Kirklint History, Family Crest & Coats of Arms
- Origins Available:
A family of Strathclyde-Briton were the first to use the name Kirklint. They lived in Cumberland, at Kirkland or in Lancashire at Kirkland. Both place names have essentially the same origin: "estate belonging to a church" having been derived from the Viking word "kirkja" + "land." Kirkland in Cumberland (Cumbria) was first recorded as Kyrkeland c. 1140. 
Early Origins of the Kirklint family
The surname Kirklint was first found in Cumberland, at Kirkland, a township, in the parish and union of Garstang, hundred of Amounderness as Homines de Kyrkelaund, recorded there during the reign of Edward I.  Later the parish of Kirkland in Lancashire was another family seat. "After the lapse of a century, it belonged to William de Kirkland, whose name was derived from his residence, and who died in 1363."  As one would expect having a close proximity to Scotland, Johannes filius John de Kyrkeland held land in the territory of Gordon, c. 1280 and later William de Kyrkland was burgess of Glasgow, 1424. Again in Glasgow, listed there was Alan de Kyrklande (1463) and John de Kirkland (1471.) 
Early History of the Kirklint family
This web page shows only a small excerpt of our Kirklint research. Another 108 words (8 lines of text) covering the years 1280, 1585, 1586, 1790 and are included under the topic Early Kirklint History in all our PDF Extended History products and printed products wherever possible.
Kirklint Spelling Variations
In the era before dictionaries, there were no rules governing the spelling or translation of names or any other words. Consequently, there are an enormous number of spelling variations in Medieval Scottish names. Kirklint has appeared as Kirkland, Kirkeland, Kirtland and others.
Early Notables of the Kirklint family (pre 1700)
More information is included under the topic Early Kirklint Notables in all our PDF Extended History products and printed products wherever possible.
Migration of the Kirklint family to Ireland
Some of the Kirklint family moved to Ireland, but this topic is not covered in this excerpt.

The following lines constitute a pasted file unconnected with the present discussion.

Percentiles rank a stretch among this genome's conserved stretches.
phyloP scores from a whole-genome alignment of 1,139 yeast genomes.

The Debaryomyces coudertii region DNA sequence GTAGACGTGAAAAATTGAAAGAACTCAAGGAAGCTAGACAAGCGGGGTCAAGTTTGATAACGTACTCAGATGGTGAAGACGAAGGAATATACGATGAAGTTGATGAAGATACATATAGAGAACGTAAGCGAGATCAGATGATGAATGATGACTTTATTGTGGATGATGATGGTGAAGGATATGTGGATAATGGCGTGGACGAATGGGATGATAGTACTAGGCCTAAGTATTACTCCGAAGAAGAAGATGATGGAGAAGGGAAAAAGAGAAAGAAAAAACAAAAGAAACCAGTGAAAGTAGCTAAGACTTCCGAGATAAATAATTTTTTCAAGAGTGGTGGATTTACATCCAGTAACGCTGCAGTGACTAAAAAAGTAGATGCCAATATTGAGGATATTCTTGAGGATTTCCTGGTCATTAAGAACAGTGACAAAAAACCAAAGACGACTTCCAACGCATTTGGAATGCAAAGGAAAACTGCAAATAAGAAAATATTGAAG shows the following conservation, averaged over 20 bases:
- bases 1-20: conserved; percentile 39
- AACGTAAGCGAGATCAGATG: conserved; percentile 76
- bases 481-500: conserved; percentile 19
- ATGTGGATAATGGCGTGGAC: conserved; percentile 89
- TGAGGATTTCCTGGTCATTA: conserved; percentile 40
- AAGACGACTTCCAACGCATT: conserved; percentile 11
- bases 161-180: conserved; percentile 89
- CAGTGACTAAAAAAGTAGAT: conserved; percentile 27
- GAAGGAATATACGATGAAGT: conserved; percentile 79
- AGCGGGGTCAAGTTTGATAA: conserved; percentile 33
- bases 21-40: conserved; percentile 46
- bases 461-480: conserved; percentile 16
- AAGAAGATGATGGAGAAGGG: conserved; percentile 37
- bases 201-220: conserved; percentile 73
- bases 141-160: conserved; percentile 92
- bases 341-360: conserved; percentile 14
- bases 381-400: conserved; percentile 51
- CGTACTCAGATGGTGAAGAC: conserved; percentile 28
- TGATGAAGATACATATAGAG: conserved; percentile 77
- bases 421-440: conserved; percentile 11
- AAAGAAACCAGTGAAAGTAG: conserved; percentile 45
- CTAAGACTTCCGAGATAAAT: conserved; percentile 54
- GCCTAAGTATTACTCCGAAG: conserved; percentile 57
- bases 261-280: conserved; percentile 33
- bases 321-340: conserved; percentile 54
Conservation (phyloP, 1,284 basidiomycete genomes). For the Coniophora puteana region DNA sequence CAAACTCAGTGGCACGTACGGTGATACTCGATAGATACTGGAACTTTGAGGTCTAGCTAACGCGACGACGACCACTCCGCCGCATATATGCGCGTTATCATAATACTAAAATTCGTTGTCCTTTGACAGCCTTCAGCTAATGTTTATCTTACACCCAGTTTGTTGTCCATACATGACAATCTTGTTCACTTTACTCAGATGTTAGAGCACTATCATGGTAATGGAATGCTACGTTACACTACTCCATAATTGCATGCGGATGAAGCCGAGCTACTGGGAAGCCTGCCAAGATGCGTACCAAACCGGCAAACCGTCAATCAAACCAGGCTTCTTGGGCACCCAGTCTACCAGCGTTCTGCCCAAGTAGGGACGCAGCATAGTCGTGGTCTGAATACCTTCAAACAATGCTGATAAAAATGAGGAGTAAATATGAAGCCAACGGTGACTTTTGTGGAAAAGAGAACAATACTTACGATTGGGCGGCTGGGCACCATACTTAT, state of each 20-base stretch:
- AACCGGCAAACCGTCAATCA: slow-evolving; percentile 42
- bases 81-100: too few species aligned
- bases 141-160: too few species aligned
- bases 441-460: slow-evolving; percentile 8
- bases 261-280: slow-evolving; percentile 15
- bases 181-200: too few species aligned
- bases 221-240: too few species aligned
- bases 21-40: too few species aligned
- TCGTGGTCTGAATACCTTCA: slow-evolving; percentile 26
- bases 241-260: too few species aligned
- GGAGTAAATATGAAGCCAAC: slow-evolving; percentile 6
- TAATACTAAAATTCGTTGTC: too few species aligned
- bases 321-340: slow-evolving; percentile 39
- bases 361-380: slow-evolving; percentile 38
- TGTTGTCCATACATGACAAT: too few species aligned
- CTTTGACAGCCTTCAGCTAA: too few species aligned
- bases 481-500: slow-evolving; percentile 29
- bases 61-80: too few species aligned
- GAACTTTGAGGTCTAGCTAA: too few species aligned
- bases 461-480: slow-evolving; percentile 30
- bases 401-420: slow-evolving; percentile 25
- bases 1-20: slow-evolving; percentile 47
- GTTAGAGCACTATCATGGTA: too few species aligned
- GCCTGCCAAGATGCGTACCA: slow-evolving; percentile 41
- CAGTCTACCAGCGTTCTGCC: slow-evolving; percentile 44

Another 50 words (4 lines of text) about their life in Ireland is included in all our PDF Extended History products and printed products wherever possible.
Migration of the Kirklint family
The freedom, opportunity, and land of the North American colonies beckoned. There, Scots found a place where they were generally free from persecution and where they could go on to become important players in the birth of new nations. Some fought in the American War of Independence, while others went north to Canada as United Empire Loyalists. The ancestors of all of these Scottish settlers have been able to recover their lost national heritage in the last century through highland games and Clan societies in North America. Among them: Phillips and Nathaniel Kirkland settled in Lynn Massachusetts in 1635; John Kirkland settled in New Jersey in 1685; Charles and George Kirkland both arrived in Philadelphia in 1813 and 1832 respectively..
Related Stories +
The Kirklint Motto +
The motto was originally a war cry or slogan. Mottoes first began to be shown with arms in the 14th and 15th centuries, but were not in general use until the 17th century. Thus the oldest coats of arms generally do not include a motto. Mottoes seldom form part of the grant of arms: Under most heraldic authorities, a motto is an optional component of the coat of arms, and can be added to or changed at will; many families have chosen not to display a motto.
Motto: Facta non verba
Motto Translation: Deeds not words.
- ^ Mills, A.D., Dictionary of English Place-Names. Oxford: Oxford University Press, 1991. Print. (ISBN 0-19-869156-4)
- ^ Bardsley, C.W, A Dictionary of English and Welsh Surnames: With Special American Instances. Wiltshire: Heraldry Today, 1901. Print. (ISBN 0-900455-44-6)
- ^ Lewis, Samuel, A Topographical Dictionary of England. Institute of Historical Research, 1848, Print.
- ^ Black, George F., The Surnames of Scotland Their Origin, Meaning and History. New York: New York Public Library, 1946. Print. (ISBN 0-87104-172-3)